With more than 98% of the votes counted, Weah led the Unity Party's Boakai 61.5% to 38.5%, according to the National Elections Commission (NEC)
Weah, the candidate for the Coalition of Democratic Change, won the first round of the election in October with 38.4% while Boakai netted 28.8%, according to the commission.
NEC Chairman Jerome Korkoya said in a press conference Thursday that the final election results would "hopefully" be announced on Friday.
Some Liberians took to the streets, chanting victoriously and dancing.
"We started the struggle and we are about to end the struggle in 2017," Nablah Washington, a Weah supporter, told Reuters.
"That is on December 26, we went to the ballot box and today we are seeing results and results that are coming out of all the 15 counties, they are communicating to us and showing us the road of victory," Washington said. "That is why we are rejoicing."
One of Weah's former clubs, Paris Saint-Germain, tweeted its congratulations.
"We knew George Weah way before he became President-elect of Liberia," the tweet reads. "Congrats to the PSG and world football legend on the latest chapter of his brilliant career!!!"
The runoff election was originally scheduled for November 7, but that vote was delayed when claims of fraud and "gross irregularities" were filed by Boakai's party. The complaints were dismissed.
The West African nation of 4.6 million people
has been ravaged by civil war
, the Ebola virus
, and corruption
, and hasn't had a democratic transfer of power since 1944.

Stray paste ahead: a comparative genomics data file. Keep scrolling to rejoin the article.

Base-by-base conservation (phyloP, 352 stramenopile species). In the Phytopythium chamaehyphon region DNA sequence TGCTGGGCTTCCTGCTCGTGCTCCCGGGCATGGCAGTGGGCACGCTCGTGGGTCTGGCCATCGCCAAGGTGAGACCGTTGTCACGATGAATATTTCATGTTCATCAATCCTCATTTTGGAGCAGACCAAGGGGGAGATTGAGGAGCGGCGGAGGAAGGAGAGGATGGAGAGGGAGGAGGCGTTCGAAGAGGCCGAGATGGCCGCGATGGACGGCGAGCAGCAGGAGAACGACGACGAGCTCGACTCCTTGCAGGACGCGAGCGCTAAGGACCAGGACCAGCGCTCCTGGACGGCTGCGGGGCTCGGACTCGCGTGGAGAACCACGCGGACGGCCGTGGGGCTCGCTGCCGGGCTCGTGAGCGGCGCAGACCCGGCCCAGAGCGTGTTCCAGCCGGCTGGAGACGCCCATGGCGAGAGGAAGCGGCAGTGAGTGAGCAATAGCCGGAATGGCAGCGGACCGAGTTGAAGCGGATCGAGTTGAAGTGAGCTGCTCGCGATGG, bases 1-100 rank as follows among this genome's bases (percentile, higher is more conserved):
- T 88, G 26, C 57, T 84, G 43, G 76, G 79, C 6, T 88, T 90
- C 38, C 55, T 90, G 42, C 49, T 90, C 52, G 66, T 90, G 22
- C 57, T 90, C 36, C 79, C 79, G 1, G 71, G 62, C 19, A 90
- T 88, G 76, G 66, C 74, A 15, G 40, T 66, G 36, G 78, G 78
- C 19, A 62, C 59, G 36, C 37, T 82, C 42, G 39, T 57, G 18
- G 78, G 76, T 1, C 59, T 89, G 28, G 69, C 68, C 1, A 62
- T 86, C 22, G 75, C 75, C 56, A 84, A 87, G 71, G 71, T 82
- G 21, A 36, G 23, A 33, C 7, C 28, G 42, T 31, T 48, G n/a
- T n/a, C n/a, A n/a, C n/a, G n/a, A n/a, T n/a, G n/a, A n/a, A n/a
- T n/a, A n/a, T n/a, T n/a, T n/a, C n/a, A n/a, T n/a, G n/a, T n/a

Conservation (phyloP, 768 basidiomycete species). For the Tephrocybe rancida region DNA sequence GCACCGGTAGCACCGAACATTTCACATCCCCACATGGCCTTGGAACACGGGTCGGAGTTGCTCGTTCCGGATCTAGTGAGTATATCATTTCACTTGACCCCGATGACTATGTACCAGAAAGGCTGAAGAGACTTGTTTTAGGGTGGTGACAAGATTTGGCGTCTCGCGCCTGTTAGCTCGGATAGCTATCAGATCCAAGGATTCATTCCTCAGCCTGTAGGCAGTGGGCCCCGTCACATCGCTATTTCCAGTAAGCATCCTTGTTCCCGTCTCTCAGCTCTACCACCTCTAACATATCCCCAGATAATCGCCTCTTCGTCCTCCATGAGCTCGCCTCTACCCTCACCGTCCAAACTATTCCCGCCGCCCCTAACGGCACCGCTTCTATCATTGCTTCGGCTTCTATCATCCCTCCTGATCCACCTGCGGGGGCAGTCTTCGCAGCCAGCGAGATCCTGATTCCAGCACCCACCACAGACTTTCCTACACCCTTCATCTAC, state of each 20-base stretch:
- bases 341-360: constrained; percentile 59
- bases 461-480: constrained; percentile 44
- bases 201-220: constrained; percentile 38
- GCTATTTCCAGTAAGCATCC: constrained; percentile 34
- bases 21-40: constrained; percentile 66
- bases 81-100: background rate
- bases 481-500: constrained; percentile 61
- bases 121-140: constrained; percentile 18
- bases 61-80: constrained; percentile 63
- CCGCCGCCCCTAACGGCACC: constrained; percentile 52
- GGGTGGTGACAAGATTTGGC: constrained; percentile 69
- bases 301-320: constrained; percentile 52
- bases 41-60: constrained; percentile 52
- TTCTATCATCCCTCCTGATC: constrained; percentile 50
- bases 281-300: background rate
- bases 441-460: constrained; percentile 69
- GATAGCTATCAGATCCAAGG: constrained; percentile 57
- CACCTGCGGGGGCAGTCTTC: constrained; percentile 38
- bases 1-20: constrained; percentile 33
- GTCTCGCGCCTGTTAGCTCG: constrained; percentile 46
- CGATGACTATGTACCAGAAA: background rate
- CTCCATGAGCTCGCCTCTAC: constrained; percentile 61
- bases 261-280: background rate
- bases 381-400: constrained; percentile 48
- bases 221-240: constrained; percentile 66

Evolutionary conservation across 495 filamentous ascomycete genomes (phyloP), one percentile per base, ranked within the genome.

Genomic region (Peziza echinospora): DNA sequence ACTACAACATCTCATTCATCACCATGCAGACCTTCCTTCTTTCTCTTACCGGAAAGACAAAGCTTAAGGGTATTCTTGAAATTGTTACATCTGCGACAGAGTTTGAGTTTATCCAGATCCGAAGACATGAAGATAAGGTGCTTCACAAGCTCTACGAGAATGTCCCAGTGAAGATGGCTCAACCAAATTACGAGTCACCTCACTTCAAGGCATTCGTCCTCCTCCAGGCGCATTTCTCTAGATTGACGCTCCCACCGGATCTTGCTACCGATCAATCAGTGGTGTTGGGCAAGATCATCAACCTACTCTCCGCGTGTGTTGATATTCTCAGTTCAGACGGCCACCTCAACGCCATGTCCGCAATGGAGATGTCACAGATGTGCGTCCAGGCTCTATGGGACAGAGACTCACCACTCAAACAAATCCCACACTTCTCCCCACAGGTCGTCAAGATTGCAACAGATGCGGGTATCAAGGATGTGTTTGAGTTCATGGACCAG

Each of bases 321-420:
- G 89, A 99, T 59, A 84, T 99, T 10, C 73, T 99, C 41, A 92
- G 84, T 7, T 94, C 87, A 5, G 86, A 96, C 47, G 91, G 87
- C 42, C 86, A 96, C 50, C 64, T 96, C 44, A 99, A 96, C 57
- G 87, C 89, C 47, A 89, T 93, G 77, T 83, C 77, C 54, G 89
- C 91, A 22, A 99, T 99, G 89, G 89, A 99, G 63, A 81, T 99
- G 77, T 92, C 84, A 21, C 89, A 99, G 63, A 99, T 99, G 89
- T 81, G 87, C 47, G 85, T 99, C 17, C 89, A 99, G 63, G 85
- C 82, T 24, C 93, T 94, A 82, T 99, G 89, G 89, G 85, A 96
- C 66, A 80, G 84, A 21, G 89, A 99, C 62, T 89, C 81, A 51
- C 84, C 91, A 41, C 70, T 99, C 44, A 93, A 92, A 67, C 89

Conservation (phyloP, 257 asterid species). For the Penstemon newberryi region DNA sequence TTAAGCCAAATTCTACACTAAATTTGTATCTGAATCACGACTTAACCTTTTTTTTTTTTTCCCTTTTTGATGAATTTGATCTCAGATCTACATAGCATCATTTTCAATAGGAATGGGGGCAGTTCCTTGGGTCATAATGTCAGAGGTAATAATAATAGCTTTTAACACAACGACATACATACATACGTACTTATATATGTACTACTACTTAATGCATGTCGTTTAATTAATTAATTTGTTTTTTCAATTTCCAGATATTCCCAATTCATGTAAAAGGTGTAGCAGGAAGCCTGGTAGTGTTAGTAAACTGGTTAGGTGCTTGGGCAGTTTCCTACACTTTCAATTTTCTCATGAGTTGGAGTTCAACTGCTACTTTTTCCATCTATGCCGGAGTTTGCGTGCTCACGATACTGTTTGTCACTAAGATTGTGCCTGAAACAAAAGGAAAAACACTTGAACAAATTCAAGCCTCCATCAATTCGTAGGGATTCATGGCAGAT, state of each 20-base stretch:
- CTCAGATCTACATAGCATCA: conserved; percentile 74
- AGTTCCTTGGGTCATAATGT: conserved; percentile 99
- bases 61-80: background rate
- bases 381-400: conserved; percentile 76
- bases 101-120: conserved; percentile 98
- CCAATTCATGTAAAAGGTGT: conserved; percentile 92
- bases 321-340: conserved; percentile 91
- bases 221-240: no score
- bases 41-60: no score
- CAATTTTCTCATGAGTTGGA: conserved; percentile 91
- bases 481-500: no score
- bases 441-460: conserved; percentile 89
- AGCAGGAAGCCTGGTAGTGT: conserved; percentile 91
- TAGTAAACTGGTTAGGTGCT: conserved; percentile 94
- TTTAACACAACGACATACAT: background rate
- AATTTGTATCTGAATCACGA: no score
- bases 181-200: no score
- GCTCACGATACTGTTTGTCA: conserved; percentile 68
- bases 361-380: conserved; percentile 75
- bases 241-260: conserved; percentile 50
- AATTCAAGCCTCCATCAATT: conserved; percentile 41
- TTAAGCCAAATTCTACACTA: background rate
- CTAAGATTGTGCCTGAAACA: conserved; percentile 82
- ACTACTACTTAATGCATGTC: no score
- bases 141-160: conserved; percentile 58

The incumbent Ellen Johnson Sirleaf, a Nobel Prize winner and the country's first elected female president, has overseen years of peace and stability since she took office in January 2006.
Winner of the 1995 Ballon d'Or -- to date, the only African footballer to have won world football's highest individual honor -- Weah is considered one of the greatest Africans to ever have played the game.
However, coming from a country with little football pedigree, he never had the opportunity to play in the sport's centerpiece tournament, the World Cup.
"I am very proud to be Liberian. I love the country and I love the people," he told FIFA.com in a 2015 interview
"Of course I would have liked to have played at the World Cup, but I achieved so much in my career as a footballer that I can't have any complaints. The only thing that is disappointing, is that so many other (Liberian) players never got to play at the World Cup and did not have the personal success I had."
His son, Timothy Weah, an American national, currently plays for Paris Saint-Germain (PSG) -- one of his father's former clubs.
In footballing terms, at least, he is perhaps best remembered for a wonder goal for AC Milan against Verona in 1996
and his cult status in his home country -- he's a "legend" in Liberia, according to his FIFA interview -- has given him name recognition that many politicians would envy.
This presidential campaign was not his first foray into Liberian politics.
After prolific spells at Monaco, PSG, AC Milan -- and brief stints at Manchester City and Chelsea -- the 49-year-old Weah began forging a career in politics.